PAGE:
Mortgage companies may still proceed with foreclosure prior to the plan being confirmed as there is no stay in effect. However, if the plan is confirmed prior to the mortgage company being able to complete the foreclosure sale on the subject property, then the mortgage company is bound by the terms of the confirmed plan and can no longer proceed with their state court remedies. Pursuant to Section 1324,  the confirmation hearing may be held no earlier than 20 days and not later than 45 days after the date of the meeting of creditors under Section 341(a). This provides a very small window of time for mortgage companies to complete their state court actions.

Several unanswered questions arise pre- and post-confirmation of the debtor’s chapter 13 plan. In pre-confirmation scenarios, mortgage companies seem to have two options where the debtor provides for the creditor in the plan even though no stay is in effect: 1) file an objection to confirmation of the plan based upon "bad faith" of the debtor, or 2) proceed with foreclosure action and attempt to sell the property prior to confirmation of the plan. It may just be a race to the foreclosure sale for mortgage companies before the plan is confirmed. In post-confirmation scenarios, what happens when the Debtor is in default under the terms of the confirmed plan? Can the mortgage company simply proceed or is it necessary to file a motion to dismiss and/or motion for relief?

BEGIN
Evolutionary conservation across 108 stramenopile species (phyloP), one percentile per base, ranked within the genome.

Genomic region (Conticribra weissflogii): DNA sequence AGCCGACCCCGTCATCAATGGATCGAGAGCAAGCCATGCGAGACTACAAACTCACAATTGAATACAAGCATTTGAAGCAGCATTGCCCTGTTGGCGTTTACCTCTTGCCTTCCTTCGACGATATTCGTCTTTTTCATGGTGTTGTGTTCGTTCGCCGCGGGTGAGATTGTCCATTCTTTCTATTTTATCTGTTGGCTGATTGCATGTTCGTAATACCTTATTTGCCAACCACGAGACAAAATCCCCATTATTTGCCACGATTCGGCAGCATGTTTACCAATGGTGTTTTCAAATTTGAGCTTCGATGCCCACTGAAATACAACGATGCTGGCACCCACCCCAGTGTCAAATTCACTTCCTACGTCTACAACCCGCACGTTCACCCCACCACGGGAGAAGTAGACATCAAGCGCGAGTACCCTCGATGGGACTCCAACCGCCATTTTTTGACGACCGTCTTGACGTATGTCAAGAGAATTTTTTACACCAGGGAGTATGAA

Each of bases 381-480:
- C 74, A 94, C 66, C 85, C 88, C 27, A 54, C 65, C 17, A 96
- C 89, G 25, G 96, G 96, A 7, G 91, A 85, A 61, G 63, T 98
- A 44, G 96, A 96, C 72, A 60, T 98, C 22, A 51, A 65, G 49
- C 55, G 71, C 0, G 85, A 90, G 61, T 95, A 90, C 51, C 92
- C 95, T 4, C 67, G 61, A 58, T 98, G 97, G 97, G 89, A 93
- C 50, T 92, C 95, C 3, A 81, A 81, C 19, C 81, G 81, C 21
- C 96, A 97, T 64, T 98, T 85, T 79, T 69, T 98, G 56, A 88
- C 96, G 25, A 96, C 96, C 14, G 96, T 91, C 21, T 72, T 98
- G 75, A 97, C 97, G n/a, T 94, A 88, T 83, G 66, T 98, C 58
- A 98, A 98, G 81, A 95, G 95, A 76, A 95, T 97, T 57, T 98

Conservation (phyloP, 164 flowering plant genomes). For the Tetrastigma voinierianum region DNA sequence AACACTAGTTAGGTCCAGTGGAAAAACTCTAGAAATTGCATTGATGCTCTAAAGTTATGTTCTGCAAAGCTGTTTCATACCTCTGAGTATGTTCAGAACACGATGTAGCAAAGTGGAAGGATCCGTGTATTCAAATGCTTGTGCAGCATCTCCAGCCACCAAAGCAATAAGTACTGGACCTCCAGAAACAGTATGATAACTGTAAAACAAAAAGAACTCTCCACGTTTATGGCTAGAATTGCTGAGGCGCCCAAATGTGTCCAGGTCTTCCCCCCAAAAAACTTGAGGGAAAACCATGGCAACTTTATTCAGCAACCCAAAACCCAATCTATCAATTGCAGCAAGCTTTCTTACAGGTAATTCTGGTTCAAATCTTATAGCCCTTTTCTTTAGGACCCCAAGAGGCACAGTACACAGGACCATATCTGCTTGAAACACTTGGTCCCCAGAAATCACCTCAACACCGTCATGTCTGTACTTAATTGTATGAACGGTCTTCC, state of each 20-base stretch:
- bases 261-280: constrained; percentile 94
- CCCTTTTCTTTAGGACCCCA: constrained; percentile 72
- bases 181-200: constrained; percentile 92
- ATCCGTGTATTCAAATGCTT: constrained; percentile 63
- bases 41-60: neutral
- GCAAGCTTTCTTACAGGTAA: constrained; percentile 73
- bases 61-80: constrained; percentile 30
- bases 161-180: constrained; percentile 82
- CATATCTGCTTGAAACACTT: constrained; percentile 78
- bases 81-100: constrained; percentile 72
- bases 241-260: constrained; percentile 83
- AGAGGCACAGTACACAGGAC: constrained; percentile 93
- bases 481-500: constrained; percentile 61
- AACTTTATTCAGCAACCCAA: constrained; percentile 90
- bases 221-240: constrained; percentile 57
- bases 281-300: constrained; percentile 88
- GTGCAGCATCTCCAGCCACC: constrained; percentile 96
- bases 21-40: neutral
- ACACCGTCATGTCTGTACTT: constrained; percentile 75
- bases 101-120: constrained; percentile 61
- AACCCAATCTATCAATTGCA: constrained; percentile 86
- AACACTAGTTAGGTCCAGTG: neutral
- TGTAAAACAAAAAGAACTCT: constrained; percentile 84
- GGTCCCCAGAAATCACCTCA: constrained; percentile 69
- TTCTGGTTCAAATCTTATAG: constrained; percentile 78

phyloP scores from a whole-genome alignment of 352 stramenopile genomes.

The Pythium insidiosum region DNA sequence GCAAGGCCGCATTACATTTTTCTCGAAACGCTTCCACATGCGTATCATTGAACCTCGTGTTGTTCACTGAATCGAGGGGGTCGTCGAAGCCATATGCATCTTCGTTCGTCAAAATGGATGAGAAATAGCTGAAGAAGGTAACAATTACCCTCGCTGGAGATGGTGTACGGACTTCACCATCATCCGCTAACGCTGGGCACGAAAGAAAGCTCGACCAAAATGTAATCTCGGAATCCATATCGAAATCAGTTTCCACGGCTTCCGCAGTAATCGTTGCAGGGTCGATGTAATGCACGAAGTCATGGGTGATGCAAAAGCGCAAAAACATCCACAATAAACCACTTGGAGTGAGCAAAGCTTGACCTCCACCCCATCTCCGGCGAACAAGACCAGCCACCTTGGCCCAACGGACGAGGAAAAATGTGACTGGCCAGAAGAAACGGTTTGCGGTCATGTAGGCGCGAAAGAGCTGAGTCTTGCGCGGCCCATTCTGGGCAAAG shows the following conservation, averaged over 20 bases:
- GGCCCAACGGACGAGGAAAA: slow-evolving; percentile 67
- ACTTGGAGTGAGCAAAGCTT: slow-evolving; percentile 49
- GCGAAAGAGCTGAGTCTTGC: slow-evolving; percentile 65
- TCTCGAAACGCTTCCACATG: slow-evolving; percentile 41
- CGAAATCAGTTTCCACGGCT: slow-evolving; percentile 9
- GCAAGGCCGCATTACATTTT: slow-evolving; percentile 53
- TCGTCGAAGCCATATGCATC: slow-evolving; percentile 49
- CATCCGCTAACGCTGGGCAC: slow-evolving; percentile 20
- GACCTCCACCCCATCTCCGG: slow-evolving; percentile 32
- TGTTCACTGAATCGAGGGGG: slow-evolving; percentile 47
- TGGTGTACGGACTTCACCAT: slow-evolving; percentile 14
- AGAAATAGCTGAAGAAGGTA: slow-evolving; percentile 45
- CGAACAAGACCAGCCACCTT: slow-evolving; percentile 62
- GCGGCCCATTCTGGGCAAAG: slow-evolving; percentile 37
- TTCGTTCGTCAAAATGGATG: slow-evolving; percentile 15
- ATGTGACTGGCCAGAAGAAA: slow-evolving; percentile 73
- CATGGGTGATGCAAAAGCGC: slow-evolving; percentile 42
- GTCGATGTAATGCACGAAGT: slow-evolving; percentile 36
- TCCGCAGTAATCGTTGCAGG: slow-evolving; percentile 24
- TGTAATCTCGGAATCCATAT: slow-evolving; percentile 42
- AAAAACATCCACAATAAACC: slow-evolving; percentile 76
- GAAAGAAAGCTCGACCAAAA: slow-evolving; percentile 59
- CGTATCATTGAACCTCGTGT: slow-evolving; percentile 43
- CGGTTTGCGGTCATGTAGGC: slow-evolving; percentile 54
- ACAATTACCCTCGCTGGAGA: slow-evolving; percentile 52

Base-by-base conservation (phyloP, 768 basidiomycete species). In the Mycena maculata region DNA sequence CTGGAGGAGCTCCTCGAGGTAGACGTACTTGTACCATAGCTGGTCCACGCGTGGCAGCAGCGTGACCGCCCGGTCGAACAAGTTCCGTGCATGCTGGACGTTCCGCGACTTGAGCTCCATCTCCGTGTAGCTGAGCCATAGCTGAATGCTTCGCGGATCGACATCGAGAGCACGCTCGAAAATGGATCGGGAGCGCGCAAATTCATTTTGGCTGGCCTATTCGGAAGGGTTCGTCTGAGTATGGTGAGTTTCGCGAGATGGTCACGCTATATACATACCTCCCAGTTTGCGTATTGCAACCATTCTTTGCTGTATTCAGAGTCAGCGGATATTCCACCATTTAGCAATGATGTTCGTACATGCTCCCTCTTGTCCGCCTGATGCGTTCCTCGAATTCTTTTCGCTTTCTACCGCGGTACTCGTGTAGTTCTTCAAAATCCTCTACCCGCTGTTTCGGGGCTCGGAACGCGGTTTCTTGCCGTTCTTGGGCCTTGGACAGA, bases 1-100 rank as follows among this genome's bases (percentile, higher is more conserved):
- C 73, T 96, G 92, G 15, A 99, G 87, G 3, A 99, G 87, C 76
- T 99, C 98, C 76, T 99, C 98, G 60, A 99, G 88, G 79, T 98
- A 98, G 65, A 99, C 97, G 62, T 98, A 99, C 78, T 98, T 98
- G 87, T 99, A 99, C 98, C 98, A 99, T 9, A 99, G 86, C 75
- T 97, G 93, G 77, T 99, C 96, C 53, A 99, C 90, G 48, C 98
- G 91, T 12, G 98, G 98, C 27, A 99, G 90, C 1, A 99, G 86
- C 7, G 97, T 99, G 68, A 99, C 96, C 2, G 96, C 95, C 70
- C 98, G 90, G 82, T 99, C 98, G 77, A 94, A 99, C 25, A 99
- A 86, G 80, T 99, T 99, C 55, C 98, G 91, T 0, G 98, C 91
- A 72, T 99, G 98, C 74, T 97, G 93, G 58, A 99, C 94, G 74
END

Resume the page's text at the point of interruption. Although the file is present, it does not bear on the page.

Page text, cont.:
This issue raises more questions than answers. Only future rulings will dictate how the parties may proceed.

About Author: Peter C. Bastianen

Profile photo
Codilis & Associates, P.C.

About Author: Christopher J. Stasko

Profile photo
Codilis & Associates, P.C.
x

Check Also

Is Now the Time to Readdress Conforming Loan Limits?

The conforming loan limit reached $971,000 last year for high-priced areas, leading to concerns the government may be subsidizing loans for wealthy families unnecessarily. Former Freddie Mac CEO Don Layton takes a deeper dive into this issue.